01 - Dismembered According to the Rigor of Harmony: A Structuralist Reading of Zosimos' Visions

For a text about a practical alchemical procedure, Zosimos of Panopolis' Visions abounds in violent and bizarre imagery: a man is harmonically dismembered, people are boiled alive, and the dismembered bits of a snake are used to create a step for a temple. In this paper, I use the text's internal structure to examine the relationship between this imagery and the practical and spiritual alchemical processes they are meant to represent.

While scholarship on Zosimos has been slim, the Visions has drawn attention from scholars working in a variety of fields. Early historians of science mined the text for the practical alchemical process encoded within Zosimos' dreams (Hopkins 1938). Other scholars focused on the gruesome and vivid imagery, interpreting the text through psychoanalytic (Jung 1967), Gnostic (Stolzenberg 1999), and Neoplatonic (Grimes 2018) lenses. While many of these approaches utilize strands of thought that would have been familiar to Zosimos, they interpret the text through another system of thought. In order to interpret the text through its own internal logic, I adopt a structuralist approach similar to the one proposed by Peradotto (1984), who argued that paradigmatic and syntagmatic relationships are equally important in studying narrative: meaning is encoded in both individual episodes (paradigm) and the order in which those episodes are arranged (syntagm).

I argue that the Visions charts Zosimos' transformation into a competent and capable alchemist and that this transformation is mediated through his regular and repeated emphasis on proper method and systematicity. In order to do so, I first divide the text into the syntagmatic pattern of dissolution - cooking - metamorphosis, which furnishes comparanda in Greek myth (specifically the myths of Dionysus, Pelops, Pelias, and Python) and in practical and spiritual alchemical procedures. Next, I focus on the paradigmatic substitutions for the agent of dissolution in the mythic material and the Visions. An examination of the mythic material demonstrates that the skill of the agent can increase or decrease the horror of the dissolution. Pindar's sparse account of Tantalus' dismemberment of Pelops for a feast (Ol.1.25-53) is far less horrifying than Ovid's graphic account of Pelias' inexperienced daughters hacking their father to death with swords (Met.7.297-349). A skilled agent is also important in the Visions, where Zosimos stresses the importance of proper method for alchemical practice (MA X.91-7). Accordingly, an examination of the agents of dissolution in the Visions reveals that, through a number of intermediary steps and with the assistance of various instructors, Zosimos transforms from an unknowledgeable spectator to a skilled and knowledgeable practitioner capable of instructing others. Since the events of the text reflect both practical and spiritual alchemical processes, the Visions represents Zosimos' transformation into a methodically sound alchemist, simultaneously capable of transmuting copper into gold and purifying his soul by liberating it from the constraints of the body.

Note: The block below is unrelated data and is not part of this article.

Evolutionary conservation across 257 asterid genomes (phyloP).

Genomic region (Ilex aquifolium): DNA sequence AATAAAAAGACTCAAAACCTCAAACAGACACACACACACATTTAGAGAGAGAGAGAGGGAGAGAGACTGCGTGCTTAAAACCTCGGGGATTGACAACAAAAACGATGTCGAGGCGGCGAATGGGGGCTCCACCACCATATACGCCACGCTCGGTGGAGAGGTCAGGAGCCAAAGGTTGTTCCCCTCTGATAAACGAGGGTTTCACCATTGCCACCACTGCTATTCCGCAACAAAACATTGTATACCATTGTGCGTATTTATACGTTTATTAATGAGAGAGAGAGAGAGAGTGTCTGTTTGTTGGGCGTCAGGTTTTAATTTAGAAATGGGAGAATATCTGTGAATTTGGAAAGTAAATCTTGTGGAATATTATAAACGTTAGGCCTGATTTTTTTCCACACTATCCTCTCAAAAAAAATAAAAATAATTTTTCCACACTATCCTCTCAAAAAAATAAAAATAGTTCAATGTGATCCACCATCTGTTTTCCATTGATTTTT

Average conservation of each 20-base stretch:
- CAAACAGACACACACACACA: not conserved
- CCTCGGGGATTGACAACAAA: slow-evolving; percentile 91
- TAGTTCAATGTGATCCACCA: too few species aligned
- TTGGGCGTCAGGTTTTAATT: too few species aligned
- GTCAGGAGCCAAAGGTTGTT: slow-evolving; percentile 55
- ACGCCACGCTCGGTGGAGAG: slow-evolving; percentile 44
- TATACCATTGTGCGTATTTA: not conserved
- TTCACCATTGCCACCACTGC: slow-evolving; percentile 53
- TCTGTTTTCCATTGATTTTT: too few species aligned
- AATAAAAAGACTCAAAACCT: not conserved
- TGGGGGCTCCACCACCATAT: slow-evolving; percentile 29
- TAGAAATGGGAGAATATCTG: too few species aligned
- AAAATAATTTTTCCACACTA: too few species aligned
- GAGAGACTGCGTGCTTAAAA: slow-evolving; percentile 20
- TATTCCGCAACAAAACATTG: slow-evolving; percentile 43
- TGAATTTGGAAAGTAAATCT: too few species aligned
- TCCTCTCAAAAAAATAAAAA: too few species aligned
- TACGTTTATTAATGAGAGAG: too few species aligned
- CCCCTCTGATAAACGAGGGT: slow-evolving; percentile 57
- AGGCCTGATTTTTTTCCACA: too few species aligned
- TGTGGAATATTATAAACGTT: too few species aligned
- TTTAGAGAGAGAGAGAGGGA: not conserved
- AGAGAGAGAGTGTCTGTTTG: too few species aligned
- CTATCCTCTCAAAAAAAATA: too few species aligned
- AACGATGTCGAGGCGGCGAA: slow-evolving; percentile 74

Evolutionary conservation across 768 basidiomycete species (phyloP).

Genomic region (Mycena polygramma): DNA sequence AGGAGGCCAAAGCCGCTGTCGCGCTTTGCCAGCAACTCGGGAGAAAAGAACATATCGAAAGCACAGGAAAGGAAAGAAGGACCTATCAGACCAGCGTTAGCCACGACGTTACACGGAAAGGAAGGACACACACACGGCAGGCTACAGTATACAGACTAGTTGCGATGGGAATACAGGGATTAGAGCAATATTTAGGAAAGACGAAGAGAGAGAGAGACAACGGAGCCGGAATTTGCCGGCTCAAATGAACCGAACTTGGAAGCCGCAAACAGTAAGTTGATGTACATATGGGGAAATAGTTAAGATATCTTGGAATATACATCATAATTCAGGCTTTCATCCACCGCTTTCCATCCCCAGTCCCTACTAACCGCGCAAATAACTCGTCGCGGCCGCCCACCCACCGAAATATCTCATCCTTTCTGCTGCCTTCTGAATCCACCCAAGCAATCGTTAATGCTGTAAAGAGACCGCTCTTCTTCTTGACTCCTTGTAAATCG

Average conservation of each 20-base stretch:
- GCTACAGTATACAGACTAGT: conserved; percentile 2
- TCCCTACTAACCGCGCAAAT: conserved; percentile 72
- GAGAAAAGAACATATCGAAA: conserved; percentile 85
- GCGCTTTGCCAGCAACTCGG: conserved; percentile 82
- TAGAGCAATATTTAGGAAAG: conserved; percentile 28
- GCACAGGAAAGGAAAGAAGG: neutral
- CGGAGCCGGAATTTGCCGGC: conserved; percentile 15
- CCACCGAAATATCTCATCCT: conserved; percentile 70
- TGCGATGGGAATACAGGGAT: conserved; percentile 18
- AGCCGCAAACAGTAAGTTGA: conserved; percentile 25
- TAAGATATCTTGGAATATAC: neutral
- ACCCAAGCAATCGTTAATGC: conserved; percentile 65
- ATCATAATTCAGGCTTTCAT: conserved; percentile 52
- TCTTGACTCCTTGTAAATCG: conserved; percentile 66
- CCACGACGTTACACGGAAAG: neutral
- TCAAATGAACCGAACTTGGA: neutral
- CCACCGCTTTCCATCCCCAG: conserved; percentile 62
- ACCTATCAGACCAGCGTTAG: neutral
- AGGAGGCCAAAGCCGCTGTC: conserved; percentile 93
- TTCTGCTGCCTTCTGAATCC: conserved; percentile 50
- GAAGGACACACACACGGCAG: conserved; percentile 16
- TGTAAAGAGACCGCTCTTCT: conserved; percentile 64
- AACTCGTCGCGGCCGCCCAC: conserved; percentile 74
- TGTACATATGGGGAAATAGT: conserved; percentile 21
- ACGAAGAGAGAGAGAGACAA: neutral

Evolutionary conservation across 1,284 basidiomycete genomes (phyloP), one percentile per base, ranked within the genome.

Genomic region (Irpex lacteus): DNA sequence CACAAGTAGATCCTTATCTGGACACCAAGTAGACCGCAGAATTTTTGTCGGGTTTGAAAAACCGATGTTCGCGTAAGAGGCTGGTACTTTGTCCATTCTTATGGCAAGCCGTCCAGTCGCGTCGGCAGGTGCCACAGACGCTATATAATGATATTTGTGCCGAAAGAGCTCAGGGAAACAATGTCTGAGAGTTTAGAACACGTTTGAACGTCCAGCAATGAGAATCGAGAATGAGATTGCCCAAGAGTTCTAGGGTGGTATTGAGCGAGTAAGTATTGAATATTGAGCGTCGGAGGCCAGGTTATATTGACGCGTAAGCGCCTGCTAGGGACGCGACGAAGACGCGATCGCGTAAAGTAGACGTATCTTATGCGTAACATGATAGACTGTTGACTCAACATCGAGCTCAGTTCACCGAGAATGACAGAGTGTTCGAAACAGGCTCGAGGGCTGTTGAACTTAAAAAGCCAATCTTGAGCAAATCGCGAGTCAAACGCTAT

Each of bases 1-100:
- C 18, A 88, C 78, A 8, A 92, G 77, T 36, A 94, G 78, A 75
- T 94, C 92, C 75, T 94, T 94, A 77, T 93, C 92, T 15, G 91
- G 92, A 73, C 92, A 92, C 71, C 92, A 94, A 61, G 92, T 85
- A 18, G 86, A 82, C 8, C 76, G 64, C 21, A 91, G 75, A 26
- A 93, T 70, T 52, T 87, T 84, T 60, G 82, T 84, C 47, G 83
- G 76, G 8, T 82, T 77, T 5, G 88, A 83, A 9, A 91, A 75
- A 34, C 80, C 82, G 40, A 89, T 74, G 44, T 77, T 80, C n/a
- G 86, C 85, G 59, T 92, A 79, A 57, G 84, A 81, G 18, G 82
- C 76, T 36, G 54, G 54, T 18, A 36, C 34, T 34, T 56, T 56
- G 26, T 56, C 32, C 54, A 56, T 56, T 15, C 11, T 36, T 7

Devin Lawson, Bryn Mawr College